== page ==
In 2012, I started thinking more about the nature of work. Why? Because 2012 was a lot of work. On top of my regular tasks directing the Global Justice Program, I finished writing Go and Do, I criss crossed the U.S. speaking and promoting the book, and traveled a lot internationally–about 150,000 miles. It was exhausting.
Where I work everyday.
The problem with working a lot is that its a black hole you can’t always escape. The more you work, the more downtime makes you you feel paranoid that you should be working on something. Law school, in particular, ruined me. I recall Christmas break during my first year of law school–I struggled to relax because I felt like there was always more to do. That feeling has never really left since.
My day usually consists of your typical work day. I often work through lunch if I don’t have a meeting. After work, I spend a couple hours training toward my triathlon goals: an hour in the pool with Masters swim class, a 6+ mile run, or a bike intervals. I enjoy it, but it’s a definitely work. It’s hard to get in the pool when its freezing outside or keep running beyond the point where I’m indescribably bored. After training, I go back to work. Answering email, writing, and developing other projects until bedtime. As I write this, it’s Sunday night, and I’m at Starbucks working away.
The reality with work is that this isn’t going to get any easier for any of us. I’m thirty, so I’ve got another minimum of 35 years of work ahead of me. The way things are going in the world, it will probably be more like 45. And, with the cost of living, there’s little chance for downsizing the workload. The future is more and more work.
So, this year, I’ve been thinking about whether work is good. Am I working too hard? Or, am I not working hard enough?
Here’s my thesis: We’ve been conditioned to believe the perfect life is one of leisure–a long vacation–and that’s wrong. Instead, we are MADE for the PURPOSE of WORK, work is good, and we should work more, not less.
If you’re a person of Christian faith, we have a view of heaven as “paradise” (Luke 23:43 – “I assure you, today you will be with me in paradise.”)–and when we think of paradise we tend to think of beaches, hammocks, and fruity drinks served in pineapple glasses. Thus, we view work as the result of a broken world. And, consequently, we’re hearing a lot about taking more rest. I’ve seen a influx of books on sabbath rest. I’ve heard many sermons about how we’re too busy and working too much. And, I agreed with them. Working less sounds great, and work not at all sounds even better. An acquaintance once admitted to me their dream was a life of “leisure and philanthropy.” Hey! That sounds pretty good, I’ll take that too!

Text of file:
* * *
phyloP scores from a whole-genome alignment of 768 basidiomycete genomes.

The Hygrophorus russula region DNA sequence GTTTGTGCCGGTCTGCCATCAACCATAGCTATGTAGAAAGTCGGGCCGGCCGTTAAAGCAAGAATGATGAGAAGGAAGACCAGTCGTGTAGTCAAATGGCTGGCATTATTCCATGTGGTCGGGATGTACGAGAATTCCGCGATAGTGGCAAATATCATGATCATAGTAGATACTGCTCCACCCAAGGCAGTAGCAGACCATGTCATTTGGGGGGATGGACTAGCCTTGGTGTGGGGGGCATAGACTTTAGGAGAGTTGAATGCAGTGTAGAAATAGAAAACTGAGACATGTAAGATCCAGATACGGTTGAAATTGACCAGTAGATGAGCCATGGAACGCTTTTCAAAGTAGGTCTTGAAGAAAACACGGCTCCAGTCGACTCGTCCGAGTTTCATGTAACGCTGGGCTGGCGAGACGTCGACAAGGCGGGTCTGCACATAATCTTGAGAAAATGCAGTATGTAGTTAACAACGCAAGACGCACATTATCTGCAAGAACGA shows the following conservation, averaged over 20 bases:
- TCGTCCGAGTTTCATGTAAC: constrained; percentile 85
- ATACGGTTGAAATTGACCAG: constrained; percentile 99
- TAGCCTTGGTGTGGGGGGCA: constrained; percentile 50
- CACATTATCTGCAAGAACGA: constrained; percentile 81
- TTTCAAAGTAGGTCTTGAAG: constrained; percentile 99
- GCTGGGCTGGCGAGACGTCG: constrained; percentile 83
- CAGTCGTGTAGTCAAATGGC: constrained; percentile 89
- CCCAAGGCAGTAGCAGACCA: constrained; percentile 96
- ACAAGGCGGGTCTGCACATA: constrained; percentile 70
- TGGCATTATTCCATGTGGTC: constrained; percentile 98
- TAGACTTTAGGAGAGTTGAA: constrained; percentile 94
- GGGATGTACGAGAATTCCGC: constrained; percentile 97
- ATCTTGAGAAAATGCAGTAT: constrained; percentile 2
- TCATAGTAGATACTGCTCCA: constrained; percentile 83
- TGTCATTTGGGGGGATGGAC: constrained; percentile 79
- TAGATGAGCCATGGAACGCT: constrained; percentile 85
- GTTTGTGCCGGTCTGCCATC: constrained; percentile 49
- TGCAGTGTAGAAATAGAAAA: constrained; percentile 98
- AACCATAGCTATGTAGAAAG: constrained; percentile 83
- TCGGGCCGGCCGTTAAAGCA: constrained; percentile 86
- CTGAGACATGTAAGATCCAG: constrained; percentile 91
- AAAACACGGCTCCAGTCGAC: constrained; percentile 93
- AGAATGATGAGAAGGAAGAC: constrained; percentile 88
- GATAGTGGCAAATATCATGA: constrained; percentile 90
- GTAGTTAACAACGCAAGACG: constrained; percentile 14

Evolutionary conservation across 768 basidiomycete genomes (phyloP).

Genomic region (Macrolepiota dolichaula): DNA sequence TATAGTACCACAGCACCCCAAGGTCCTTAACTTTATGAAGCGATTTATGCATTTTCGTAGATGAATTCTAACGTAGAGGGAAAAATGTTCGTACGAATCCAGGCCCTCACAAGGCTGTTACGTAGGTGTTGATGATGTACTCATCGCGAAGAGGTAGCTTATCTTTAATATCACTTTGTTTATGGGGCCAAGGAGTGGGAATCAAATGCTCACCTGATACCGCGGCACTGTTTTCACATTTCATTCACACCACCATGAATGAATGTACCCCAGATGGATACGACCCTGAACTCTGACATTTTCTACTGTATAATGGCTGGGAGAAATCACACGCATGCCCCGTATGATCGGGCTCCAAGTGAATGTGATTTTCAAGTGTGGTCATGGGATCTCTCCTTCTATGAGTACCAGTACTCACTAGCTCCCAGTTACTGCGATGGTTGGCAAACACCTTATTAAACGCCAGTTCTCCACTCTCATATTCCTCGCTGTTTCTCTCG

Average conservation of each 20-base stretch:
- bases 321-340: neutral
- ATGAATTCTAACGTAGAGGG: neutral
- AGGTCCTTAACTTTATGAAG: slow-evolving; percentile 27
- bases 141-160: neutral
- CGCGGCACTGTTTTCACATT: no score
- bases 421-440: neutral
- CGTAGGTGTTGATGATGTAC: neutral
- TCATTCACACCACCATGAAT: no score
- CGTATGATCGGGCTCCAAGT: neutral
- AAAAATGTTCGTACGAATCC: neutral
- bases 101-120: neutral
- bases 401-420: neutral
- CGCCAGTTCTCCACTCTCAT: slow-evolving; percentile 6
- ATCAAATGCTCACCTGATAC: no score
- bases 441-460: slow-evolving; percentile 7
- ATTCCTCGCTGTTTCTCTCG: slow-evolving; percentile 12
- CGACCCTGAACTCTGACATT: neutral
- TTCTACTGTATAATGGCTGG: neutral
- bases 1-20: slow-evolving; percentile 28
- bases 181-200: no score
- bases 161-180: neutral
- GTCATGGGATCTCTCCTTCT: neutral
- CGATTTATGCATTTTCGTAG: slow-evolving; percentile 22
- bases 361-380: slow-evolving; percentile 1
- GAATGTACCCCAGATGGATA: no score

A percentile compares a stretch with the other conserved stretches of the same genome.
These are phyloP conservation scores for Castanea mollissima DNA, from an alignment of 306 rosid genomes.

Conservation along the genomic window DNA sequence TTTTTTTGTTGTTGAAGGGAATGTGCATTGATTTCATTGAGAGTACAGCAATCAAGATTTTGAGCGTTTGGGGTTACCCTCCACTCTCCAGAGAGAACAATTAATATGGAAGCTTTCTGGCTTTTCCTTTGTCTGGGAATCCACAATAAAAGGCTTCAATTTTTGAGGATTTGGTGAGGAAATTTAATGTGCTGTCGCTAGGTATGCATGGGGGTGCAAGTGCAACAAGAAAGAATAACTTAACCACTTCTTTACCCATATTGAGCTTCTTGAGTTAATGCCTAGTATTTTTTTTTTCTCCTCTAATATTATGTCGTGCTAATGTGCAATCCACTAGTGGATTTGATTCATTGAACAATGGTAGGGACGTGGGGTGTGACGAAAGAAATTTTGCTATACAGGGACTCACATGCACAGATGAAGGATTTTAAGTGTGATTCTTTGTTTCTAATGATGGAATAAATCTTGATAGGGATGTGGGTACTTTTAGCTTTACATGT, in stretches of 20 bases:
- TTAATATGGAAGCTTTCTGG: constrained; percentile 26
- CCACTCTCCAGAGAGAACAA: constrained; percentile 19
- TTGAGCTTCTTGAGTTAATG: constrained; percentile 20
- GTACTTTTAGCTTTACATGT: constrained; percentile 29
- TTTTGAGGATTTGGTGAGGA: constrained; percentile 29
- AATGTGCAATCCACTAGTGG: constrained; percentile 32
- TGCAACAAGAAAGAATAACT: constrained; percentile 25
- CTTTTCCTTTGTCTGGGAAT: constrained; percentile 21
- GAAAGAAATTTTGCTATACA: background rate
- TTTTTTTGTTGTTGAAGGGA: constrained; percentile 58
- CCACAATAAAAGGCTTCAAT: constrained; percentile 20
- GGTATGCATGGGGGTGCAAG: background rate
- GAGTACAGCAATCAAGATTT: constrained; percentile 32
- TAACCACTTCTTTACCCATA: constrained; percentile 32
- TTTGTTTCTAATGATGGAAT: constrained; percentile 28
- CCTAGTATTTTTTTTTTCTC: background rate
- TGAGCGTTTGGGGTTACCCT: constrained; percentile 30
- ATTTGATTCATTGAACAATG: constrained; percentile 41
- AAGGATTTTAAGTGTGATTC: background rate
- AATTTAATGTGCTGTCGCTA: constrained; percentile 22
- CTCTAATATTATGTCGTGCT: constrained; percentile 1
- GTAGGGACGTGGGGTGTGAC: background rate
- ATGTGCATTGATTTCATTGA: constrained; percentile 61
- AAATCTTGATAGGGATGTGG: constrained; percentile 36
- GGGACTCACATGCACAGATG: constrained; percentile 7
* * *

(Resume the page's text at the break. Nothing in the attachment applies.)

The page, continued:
In the throes of this summer’s busy-ness, I was reading Proverbs. Proverbs struck me as unequivocal about the nature of work:
- Proverbs 12:11 – Those who work their land will have abundant food, but those who chase fantasies have no sense. (NIV)
- Proverbs 13:4 – Lazy people want much but get little, but those who work hard will prosper and be satisfied. (NLT)
- Proverbs 14:23 – All hard work brings a profit, but mere talk leads only to poverty. (NIV)
- Proverbs 18:9 – One who is slack in his work is brother to one who destroys. (NIV)
Hmm… I like food, prospering is good, and I’d prefer the opposite of poverty. Clearly, there’s a tension between our life of work and How do I reconcile my notion that work is bad with this admonition that work is good. And, this isn’t just a call to simple work, but “hard work.”
This is only the start of a series where I’m exploring the topic of work for myself. It’s my own journey to reconcile this tension. I’ll be looking, as much as possible, to scripture, philosophy, and the classics. I look at blogging as a way to debate things I’m thinking about with public accountability, but I do welcome input.
My thesis again, is that we are made to work, and to work hard. (With sabbath rest, of course.) The perfect, most fulfilling life is not one of relaxation, but one of work .